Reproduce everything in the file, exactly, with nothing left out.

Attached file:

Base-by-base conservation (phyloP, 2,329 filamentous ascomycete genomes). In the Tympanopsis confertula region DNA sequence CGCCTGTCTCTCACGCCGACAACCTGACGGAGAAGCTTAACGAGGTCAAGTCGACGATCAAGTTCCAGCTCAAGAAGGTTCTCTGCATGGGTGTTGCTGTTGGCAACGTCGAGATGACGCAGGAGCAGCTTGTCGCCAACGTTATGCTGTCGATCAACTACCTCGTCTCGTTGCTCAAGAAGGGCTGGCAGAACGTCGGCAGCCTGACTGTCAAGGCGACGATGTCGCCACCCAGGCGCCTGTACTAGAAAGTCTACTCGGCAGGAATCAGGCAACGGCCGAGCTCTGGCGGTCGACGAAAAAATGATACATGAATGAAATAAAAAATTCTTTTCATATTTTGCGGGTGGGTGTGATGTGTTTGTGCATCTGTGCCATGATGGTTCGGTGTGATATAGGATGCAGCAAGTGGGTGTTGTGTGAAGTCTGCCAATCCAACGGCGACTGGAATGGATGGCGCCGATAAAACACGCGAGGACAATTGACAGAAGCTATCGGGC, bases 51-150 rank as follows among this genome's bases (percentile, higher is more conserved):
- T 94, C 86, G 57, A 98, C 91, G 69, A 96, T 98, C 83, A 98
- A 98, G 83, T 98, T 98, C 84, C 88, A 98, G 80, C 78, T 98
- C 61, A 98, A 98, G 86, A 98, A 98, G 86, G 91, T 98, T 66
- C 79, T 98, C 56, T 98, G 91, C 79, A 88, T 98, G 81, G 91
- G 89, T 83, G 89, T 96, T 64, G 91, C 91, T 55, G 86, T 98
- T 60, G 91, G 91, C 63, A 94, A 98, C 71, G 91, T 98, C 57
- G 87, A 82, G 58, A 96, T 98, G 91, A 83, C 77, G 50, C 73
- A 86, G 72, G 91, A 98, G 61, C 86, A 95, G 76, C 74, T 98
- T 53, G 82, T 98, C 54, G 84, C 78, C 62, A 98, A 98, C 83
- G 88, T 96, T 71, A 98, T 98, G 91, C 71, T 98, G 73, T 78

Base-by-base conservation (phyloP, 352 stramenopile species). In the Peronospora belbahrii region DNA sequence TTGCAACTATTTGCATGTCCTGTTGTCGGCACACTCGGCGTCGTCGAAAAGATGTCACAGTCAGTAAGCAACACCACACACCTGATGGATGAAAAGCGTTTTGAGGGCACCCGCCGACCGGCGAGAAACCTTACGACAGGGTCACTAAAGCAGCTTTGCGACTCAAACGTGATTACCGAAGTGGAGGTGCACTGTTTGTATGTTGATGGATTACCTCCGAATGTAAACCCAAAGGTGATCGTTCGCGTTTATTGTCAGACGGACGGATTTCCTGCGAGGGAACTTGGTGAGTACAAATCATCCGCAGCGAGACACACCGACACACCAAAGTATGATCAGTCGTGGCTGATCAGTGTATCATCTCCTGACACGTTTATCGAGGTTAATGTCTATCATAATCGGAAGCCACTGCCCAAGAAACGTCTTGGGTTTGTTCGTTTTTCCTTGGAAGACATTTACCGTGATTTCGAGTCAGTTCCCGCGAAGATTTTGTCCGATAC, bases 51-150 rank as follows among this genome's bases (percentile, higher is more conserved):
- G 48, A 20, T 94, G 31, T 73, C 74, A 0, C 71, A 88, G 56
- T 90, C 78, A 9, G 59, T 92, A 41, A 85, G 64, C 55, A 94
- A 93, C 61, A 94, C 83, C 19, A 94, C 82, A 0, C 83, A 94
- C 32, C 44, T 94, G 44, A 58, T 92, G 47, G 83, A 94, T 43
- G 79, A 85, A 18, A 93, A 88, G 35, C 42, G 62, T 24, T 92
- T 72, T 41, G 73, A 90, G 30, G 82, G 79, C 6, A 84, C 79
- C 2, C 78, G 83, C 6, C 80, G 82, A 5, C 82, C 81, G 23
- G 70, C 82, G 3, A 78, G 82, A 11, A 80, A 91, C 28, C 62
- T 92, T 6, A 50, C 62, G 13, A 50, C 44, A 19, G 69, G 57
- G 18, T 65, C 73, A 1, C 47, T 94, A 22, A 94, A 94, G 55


Base-by-base conservation (phyloP, 2,329 filamentous ascomycete genomes). In the Tympanopsis confertula region DNA sequence CGCCTGTCTCTCACGCCGACAACCTGACGGAGAAGCTTAACGAGGTCAAGTCGACGATCAAGTTCCAGCTCAAGAAGGTTCTCTGCATGGGTGTTGCTGTTGGCAACGTCGAGATGACGCAGGAGCAGCTTGTCGCCAACGTTATGCTGTCGATCAACTACCTCGTCTCGTTGCTCAAGAAGGGCTGGCAGAACGTCGGCAGCCTGACTGTCAAGGCGACGATGTCGCCACCCAGGCGCCTGTACTAGAAAGTCTACTCGGCAGGAATCAGGCAACGGCCGAGCTCTGGCGGTCGACGAAAAAATGATACATGAATGAAATAAAAAATTCTTTTCATATTTTGCGGGTGGGTGTGATGTGTTTGTGCATCTGTGCCATGATGGTTCGGTGTGATATAGGATGCAGCAAGTGGGTGTTGTGTGAAGTCTGCCAATCCAACGGCGACTGGAATGGATGGCGCCGATAAAACACGCGAGGACAATTGACAGAAGCTATCGGGC, bases 51-150 rank as follows among this genome's bases (percentile, higher is more conserved):
- T 94, C 86, G 57, A 98, C 91, G 69, A 96, T 98, C 83, A 98
- A 98, G 83, T 98, T 98, C 84, C 88, A 98, G 80, C 78, T 98
- C 61, A 98, A 98, G 86, A 98, A 98, G 86, G 91, T 98, T 66
- C 79, T 98, C 56, T 98, G 91, C 79, A 88, T 98, G 81, G 91
- G 89, T 83, G 89, T 96, T 64, G 91, C 91, T 55, G 86, T 98
- T 60, G 91, G 91, C 63, A 94, A 98, C 71, G 91, T 98, C 57
- G 87, A 82, G 58, A 96, T 98, G 91, A 83, C 77, G 50, C 73
- A 86, G 72, G 91, A 98, G 61, C 86, A 95, G 76, C 74, T 98
- T 53, G 82, T 98, C 54, G 84, C 78, C 62, A 98, A 98, C 83
- G 88, T 96, T 71, A 98, T 98, G 91, C 71, T 98, G 73, T 78

Base-by-base conservation (phyloP, 352 stramenopile species). In the Peronospora belbahrii region DNA sequence TTGCAACTATTTGCATGTCCTGTTGTCGGCACACTCGGCGTCGTCGAAAAGATGTCACAGTCAGTAAGCAACACCACACACCTGATGGATGAAAAGCGTTTTGAGGGCACCCGCCGACCGGCGAGAAACCTTACGACAGGGTCACTAAAGCAGCTTTGCGACTCAAACGTGATTACCGAAGTGGAGGTGCACTGTTTGTATGTTGATGGATTACCTCCGAATGTAAACCCAAAGGTGATCGTTCGCGTTTATTGTCAGACGGACGGATTTCCTGCGAGGGAACTTGGTGAGTACAAATCATCCGCAGCGAGACACACCGACACACCAAAGTATGATCAGTCGTGGCTGATCAGTGTATCATCTCCTGACACGTTTATCGAGGTTAATGTCTATCATAATCGGAAGCCACTGCCCAAGAAACGTCTTGGGTTTGTTCGTTTTTCCTTGGAAGACATTTACCGTGATTTCGAGTCAGTTCCCGCGAAGATTTTGTCCGATAC, bases 51-150 rank as follows among this genome's bases (percentile, higher is more conserved):
- G 48, A 20, T 94, G 31, T 73, C 74, A 0, C 71, A 88, G 56
- T 90, C 78, A 9, G 59, T 92, A 41, A 85, G 64, C 55, A 94
- A 93, C 61, A 94, C 83, C 19, A 94, C 82, A 0, C 83, A 94
- C 32, C 44, T 94, G 44, A 58, T 92, G 47, G 83, A 94, T 43
- G 79, A 85, A 18, A 93, A 88, G 35, C 42, G 62, T 24, T 92
- T 72, T 41, G 73, A 90, G 30, G 82, G 79, C 6, A 84, C 79
- C 2, C 78, G 83, C 6, C 80, G 82, A 5, C 82, C 81, G 23
- G 70, C 82, G 3, A 78, G 82, A 11, A 80, A 91, C 28, C 62
- T 92, T 6, A 50, C 62, G 13, A 50, C 44, A 19, G 69, G 57
- G 18, T 65, C 73, A 1, C 47, T 94, A 22, A 94, A 94, G 55